The Industry

Music Legends – Carol Kaye

4th March 2019

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Carol Kaye is one of the most prolific session musicians of the last sixty years and has recorded with the likes of the Beach Boys, Nancy Sinatra, Ike & Tina Turner, Phil Spector, the Monkees, Sonny & Cher and Frank Zappa to name just a handful. She is estimated to have performed on no less than 10,000 studio recordings, which makes her one of the most recorded women in the history of pop and rock music.

Having originally studied guitar as a teenager, Kaye started out in the music industry as a jazz guitarist, performing on the L.A night club circuit in the mid-to-late fifties. After gaining notoriety within the scene, a chance meeting with producer Robert ‘Bumps’ Blackwell saw Carol being invited to record a session with Sam Cooke, where she performed the main rhythm guitar part of his cover version of the classic Gershwin’s Jazz-standard ‘Summertime’ in 1957.

Less than a year later, as Carol’s career as a session musician began to pick up, she found herself in the studio with Richie Valens, performing rhythm guitar on his classic rock ‘n’ roll hit ‘La Bamba’.

Little did Kaye know that a happy accident during a session at Capitol Records would soon change the course of her professional life forever. When the bass player for the recording failed to show up, Carol offered to take up the instrument and quickly realised she had a natural flair for it. More-over, she found it much more fun to play!

As part of the now notorious clique of session musicians known collectively as ‘The Wrecking Crew’, Carol went on to perform bass duties on iconic tracks like Ike & Tina Turner’s ‘River Deep, Mountain High’ and the Righteous Brothers’ ‘You’ve Lost That Loving Feeling’. Around the same time, Kaye started getting involved in the developing sounds of LA’s surf rock scene, performing on recording sessions with various up and coming surf bands of the era, including the Beach Boys.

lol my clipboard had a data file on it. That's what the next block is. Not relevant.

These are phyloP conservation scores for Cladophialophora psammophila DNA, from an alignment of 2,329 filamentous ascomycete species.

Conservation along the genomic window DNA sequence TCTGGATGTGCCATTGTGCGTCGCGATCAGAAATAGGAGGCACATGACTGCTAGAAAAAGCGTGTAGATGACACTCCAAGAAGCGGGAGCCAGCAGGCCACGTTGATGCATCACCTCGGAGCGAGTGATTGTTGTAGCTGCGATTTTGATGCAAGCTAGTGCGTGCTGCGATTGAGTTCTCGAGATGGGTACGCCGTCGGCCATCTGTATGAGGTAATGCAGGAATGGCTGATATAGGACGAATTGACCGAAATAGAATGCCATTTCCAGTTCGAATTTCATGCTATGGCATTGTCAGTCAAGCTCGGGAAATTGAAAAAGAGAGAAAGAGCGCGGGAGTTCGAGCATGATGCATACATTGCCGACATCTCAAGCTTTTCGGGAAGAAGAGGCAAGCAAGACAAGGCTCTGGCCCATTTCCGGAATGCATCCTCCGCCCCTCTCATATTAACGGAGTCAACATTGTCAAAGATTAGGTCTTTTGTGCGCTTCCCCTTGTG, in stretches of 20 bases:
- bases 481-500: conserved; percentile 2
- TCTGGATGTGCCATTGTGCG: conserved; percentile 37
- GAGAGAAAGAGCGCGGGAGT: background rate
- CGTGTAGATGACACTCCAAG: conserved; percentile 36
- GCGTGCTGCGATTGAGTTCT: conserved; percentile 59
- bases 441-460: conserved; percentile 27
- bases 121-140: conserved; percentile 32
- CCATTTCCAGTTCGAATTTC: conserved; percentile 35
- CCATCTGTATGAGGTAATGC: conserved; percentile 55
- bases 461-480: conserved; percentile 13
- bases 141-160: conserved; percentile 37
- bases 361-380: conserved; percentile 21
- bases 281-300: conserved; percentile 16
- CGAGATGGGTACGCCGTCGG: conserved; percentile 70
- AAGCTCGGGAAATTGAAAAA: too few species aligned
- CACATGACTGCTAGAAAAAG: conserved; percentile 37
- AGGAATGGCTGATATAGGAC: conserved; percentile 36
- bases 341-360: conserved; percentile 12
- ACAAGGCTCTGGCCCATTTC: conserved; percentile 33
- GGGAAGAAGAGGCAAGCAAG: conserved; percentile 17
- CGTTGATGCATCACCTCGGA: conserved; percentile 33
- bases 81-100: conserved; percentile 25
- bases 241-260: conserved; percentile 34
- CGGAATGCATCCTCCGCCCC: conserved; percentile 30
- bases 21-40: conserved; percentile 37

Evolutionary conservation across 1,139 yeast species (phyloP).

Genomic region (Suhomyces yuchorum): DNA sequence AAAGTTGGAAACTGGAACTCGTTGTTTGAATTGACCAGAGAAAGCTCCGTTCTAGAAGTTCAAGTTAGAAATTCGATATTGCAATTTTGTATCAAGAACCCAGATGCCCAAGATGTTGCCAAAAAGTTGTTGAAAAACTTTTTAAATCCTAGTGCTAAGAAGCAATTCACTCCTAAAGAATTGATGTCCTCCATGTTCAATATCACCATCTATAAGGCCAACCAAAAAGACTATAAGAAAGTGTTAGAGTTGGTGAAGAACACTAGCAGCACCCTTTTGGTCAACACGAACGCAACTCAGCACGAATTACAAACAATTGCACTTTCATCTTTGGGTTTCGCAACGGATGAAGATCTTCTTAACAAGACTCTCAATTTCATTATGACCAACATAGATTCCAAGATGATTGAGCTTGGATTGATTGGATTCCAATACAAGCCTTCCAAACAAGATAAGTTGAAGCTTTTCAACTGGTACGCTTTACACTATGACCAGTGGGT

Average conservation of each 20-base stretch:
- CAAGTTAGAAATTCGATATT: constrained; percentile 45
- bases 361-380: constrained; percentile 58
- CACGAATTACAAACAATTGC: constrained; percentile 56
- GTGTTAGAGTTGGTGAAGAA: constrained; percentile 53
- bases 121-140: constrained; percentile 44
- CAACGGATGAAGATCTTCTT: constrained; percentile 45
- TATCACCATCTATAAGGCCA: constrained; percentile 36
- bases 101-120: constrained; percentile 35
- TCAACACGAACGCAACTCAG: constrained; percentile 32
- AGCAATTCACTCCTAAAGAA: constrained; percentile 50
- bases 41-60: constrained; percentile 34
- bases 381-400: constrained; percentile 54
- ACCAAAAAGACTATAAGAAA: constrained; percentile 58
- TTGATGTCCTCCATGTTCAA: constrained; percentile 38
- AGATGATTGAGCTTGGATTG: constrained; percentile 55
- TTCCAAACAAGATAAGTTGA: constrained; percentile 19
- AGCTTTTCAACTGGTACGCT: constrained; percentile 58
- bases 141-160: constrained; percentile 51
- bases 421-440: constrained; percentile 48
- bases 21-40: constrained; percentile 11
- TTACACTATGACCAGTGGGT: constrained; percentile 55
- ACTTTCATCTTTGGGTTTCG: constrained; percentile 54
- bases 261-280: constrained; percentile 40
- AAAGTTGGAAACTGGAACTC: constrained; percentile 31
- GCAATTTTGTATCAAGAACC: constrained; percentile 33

Striking up a brilliant working relationship with the Beach Boys’ leader and producer Brian Wilson, Kaye continued to work with him on many occasions, her bass lines playing a key role within the compositions. A great example of this was on the classic hit ‘Good Vibrations’, which featured an instantly recognisable bass guitar melody and a unique use of the plectrum; a technique which other bassists of the day had yet to embrace.

Carol’s work ethic has since become legendary. At the height of her career, she was one of the only female session musicians to work in a largely male-dominated field. It’s also claimed that she was averaging three-to-four recording sessions per-day whilst raising her children, single-handedly.

Towards the end of the sixties, Carol began reducing the amount of sessions she was involved in and began to focus on producing tuitional material for other bass players, including a series of instructional books and videos.

She continued to perform and record somewhat sporadically throughout the seventies, recording bass tracks on famous original theme songs for hit television shows such as M*A*S*H, Mission Impossible and Hawaii Five O.

An unfortunate car accident in 1976 was a deciding factor in Carol’s decision to semi-retire from music, the resulting injuries causing her too much pain and discomfort whilst playing her instrument. In the mid-nineties, having undergone surgery to correct these injuries, Carol returned to music, collaborating with Black Francis of Pixies fame and even working with Fender guitars to produce a lighter version of the Precision bass; which had been her main instrument throughout most of her career.

Alison Richtor, writer for Bass Guitar magazine, once called Kaye the “First Lady” of bass playing, adding “her style and influence are in your musical DNA.” And the great Quincy Jones said in his 2001 autobiography ‘Q’ that “… women like… Fender bass player Carol Kaye… could do anything and leave men in the dust.”

Now, at age 83, Carol Kaye can rest easy with a musical legacy containing some of the most influential songs and iconic recordings in popular history.